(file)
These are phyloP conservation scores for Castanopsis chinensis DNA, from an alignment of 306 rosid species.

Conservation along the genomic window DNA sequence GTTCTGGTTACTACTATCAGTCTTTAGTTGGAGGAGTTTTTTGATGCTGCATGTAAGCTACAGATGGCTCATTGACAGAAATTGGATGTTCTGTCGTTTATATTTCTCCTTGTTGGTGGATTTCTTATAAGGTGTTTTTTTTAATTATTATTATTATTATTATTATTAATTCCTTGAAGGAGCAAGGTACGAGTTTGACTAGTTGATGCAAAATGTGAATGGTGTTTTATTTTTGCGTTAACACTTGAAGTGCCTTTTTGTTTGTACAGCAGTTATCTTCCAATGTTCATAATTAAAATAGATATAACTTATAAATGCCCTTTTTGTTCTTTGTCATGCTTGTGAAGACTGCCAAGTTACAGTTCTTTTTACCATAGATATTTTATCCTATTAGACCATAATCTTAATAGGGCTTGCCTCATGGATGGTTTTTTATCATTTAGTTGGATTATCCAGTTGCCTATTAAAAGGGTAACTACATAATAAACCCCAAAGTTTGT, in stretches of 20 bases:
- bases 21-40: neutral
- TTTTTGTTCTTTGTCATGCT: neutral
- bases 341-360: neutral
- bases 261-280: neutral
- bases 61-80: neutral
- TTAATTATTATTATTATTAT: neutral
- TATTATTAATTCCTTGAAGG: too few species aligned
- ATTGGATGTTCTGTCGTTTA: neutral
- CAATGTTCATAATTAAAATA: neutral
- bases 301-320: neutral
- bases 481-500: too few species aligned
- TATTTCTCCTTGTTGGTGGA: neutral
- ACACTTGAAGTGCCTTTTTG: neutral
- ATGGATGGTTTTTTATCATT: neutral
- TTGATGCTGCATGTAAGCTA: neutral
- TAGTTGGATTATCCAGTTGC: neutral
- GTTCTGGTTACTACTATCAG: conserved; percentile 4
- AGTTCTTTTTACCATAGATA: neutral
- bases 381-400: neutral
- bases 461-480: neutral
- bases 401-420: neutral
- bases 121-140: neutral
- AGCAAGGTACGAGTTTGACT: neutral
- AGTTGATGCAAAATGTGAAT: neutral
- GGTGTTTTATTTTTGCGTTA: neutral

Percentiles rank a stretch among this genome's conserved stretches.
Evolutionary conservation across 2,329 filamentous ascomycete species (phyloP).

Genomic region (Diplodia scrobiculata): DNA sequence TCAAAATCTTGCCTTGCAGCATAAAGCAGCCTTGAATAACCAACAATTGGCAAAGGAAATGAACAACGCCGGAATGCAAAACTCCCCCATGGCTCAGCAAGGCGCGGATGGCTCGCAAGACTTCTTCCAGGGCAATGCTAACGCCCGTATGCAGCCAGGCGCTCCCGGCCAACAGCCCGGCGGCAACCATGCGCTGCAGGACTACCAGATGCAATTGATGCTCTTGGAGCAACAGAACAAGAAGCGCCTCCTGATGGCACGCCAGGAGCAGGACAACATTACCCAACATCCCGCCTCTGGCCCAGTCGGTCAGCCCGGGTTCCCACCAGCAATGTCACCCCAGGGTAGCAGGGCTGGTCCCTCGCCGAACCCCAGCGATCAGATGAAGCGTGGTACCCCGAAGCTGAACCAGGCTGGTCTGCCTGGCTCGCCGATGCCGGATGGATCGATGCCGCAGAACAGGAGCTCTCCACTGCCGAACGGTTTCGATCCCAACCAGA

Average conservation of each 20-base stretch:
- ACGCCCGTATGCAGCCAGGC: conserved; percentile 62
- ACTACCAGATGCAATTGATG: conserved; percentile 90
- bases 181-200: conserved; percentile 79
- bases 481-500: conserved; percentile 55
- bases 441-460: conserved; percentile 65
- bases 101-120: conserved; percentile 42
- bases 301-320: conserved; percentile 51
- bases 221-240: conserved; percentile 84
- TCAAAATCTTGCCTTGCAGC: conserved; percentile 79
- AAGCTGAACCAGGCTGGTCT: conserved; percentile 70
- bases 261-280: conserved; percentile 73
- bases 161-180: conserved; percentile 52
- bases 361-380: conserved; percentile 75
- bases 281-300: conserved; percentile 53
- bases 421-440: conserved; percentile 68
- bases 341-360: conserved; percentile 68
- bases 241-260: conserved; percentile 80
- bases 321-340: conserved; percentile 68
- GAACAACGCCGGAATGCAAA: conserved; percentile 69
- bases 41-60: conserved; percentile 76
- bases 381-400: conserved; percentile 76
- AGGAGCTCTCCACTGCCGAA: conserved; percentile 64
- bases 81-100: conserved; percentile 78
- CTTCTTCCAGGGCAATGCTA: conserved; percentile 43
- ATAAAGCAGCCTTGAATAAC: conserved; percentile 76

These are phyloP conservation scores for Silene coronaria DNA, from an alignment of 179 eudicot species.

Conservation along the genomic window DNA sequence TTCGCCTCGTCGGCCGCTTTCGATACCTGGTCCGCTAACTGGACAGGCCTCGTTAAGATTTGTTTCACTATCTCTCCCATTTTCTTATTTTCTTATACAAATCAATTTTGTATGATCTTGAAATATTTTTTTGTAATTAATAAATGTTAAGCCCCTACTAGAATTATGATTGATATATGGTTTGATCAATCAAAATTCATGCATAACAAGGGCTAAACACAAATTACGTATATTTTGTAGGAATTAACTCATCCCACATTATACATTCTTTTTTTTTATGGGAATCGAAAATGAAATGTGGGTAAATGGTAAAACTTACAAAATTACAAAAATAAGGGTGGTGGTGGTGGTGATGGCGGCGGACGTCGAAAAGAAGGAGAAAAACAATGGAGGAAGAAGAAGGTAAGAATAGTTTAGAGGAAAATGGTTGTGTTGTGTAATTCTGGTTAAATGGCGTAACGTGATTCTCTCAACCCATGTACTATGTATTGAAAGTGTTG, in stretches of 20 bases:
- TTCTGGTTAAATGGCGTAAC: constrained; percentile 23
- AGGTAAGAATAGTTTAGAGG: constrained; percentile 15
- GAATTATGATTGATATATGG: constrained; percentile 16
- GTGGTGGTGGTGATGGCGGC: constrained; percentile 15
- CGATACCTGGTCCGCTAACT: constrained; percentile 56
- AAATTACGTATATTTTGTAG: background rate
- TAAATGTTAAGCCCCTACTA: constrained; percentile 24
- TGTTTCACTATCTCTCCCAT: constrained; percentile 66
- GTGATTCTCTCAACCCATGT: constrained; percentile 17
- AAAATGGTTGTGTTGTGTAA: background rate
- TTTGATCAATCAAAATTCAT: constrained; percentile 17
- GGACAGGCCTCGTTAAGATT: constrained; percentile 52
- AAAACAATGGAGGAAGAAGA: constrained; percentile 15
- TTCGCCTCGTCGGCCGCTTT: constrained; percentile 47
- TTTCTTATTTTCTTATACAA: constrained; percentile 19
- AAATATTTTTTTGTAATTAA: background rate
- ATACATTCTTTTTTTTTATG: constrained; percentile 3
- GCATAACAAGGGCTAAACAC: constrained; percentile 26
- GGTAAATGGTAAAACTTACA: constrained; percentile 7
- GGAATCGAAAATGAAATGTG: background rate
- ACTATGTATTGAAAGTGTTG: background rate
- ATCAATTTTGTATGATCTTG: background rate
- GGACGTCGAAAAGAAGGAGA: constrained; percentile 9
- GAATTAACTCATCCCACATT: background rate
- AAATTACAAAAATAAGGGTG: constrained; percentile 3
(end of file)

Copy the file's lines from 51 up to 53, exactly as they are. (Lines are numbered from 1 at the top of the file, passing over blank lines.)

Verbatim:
- bases 41-60: conserved; percentile 76
- bases 381-400: conserved; percentile 76
- AGGAGCTCTCCACTGCCGAA: conserved; percentile 64